Thank you, Mr. Speaker.
Minimum Age for Purchase, Sale, and Supply
The topic in Bill 41 that appeared to be of most interest to stakeholders was the minimum age for the purchase, sale, or supply of tobacco and vaping products. Sections 1 and 4 of Bill 41 establish the minimum age at 19 years with respect to tobacco and vapour products and accessories. This is up from the current Tobacco Control Act's minimum age of 18 years. The Minister of Health and Social Services informed committee that the intention in raising the minimum age from 18 to 19 is to reduce youth uptake and be consistent with the minimum age for the purchase, sale, and supply of other regulated substances in the NWT, namely cannabis and alcohol.
Research indicates that most smokers have already begun smoking by the age of 19. As such, several stakeholders argued that a legal age of 19 does not go far enough to reduce youth access to harmful products.
Raising the age to 21 for tobacco and vaping products, the Canadian Cancer Society submits, would achieve several things. First, it would delay the age when young people first try or begin using tobacco or vaping, which can reduce the risk that they become regular users and, if they do become regular users, increase their chances of quitting successfully. For example, a 2015 report in the U.S. concluded that increasing the minimum tobacco sales age to 21 would reduce smoking by 25 percent among 15-17-year-olds, and 15 percent among 18-19-year-olds. Further, in places where the minimum age for purchases and sales was raised to 21, teenagers are reportedly less likely to experiment with cannabis.
Second, raising the age to 21 would reduce access. The societal influences that lead youth and adolescents to start using nicotine-containing products are unknown. As youth obtain most of their tobacco and vaping products through retail and social sources, raising the minimum age to 21 would prevent high school students from buying products for their peers and would make it more difficult for underage smokers to gain access to these products.
Third, the Canadian Cancer Society says the NWT has an opportunity to heed experiences elsewhere, including momentum in the United States towards raising the minimum age from 18 to 21. In the town of Needham, Massachusetts, for example, the results of raising the minimum age to 21 were an immediate, significant drop in current and frequent use of cigarettes among youth. Following full enforcement of the 21-years law, the percentage decline in youth smoking in Needham was nearly triple that of its neighbours.
Fourth, a minimum age of 21 would reduce disease and death. According to a 2015 report, if the minimum age were increased to 21 in the United States, tobacco use would decrease by 12 percent by the time today's teenagers were adults, smoking-related deaths would decrease by 10 percent, and 50,000 fewer people would die of lung cancer in that country.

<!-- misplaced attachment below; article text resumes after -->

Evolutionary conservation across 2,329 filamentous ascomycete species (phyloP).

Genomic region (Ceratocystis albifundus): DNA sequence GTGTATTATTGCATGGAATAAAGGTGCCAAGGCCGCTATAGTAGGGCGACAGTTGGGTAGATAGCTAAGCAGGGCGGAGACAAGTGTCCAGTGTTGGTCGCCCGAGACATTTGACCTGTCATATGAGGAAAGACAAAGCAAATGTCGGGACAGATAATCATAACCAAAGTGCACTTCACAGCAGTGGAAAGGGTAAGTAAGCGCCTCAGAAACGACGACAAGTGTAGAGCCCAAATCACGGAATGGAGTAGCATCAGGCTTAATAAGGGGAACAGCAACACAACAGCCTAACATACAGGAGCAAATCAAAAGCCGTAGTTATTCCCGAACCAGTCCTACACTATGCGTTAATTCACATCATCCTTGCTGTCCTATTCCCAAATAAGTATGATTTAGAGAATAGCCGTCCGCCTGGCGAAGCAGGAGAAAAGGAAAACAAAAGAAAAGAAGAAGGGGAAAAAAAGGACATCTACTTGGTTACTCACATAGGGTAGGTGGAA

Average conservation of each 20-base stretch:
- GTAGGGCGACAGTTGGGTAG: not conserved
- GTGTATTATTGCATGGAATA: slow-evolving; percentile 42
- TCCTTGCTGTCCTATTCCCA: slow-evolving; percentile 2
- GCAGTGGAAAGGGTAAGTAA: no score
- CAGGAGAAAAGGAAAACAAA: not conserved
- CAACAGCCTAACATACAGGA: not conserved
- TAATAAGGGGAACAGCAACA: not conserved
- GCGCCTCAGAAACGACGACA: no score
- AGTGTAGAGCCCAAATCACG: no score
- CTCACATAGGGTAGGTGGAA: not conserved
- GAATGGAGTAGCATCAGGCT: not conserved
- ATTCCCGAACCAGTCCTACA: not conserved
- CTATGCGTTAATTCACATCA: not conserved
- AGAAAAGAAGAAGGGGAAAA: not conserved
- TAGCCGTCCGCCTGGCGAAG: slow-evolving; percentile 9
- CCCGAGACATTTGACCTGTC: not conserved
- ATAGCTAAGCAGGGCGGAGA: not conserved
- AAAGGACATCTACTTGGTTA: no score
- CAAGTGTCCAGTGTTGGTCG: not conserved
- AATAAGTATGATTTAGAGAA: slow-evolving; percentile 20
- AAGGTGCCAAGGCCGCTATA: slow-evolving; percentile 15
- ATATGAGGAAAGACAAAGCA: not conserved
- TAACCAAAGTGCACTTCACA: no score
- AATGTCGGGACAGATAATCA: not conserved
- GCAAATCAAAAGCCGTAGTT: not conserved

Fifth, the Canadian Cancer Society is not persuaded by the Minister's rationale that 19 corresponds with the minimum age for alcohol and cannabis. The Canadian Cancer Society argues that tobacco should be treated differently than alcohol and cannabis, and Bill 41 should contain broader safeguards and impose stronger intervention than the NWT's liquor and cannabis legislation for several reasons:
- The objective is to pursue a tobacco-free society, but alcohol and cannabis are here to stay;
- The magnitude of the population-wide health damage from tobacco is much greater than for cannabis;
- Nicotine addiction is far more likely and much more severe, though cannabis can lead to dependence; and
- Unlike for cannabis, there is support from both commercial and public health interests for a minimum age of 21, including from JUUL Labs, which confirmed their support for 21 in a follow-up submission to committee.
Alternatively, the Canadian Cancer Society recommended Bill 41 provide for regulatory authority to prescribe a minimum age higher than 19, a step taken by British Columbia.
While committee recognizes the strong arguments in favour of raising the minimum age for the purchase, sale, and supply of tobacco and vaping products and accessories in Bill 41 from 19 to 21, committee agrees it makes sense to harmonize the legal ages for the purchase, sale, and supply of tobacco and vaping products with that for cannabis and alcohol. Unless or until the people of the NWT wish to debate whether the minimum age should be raised with respect to all of these substances, committee supports the minimum age of 19 years set out in Bill 41. Committee believes a minimum age of 19 is appropriate in the context of Bill 40, as well. Bill 40 refers to minors for the purpose of prohibiting smoking in a motor vehicle when a person under the age of 19 is present.
The Standing Committee on Social Development recommends that the Department of Health and Social Services and the Department of Finance explore the merits of raising the minimum age for the purchase, sale and supply of liquor, tobacco, cannabis, vaping products and accessories from 19 to 21.
Thank you, Mr. Speaker. I will now hand this reading over to the honourable Member for Yellowknife Centre.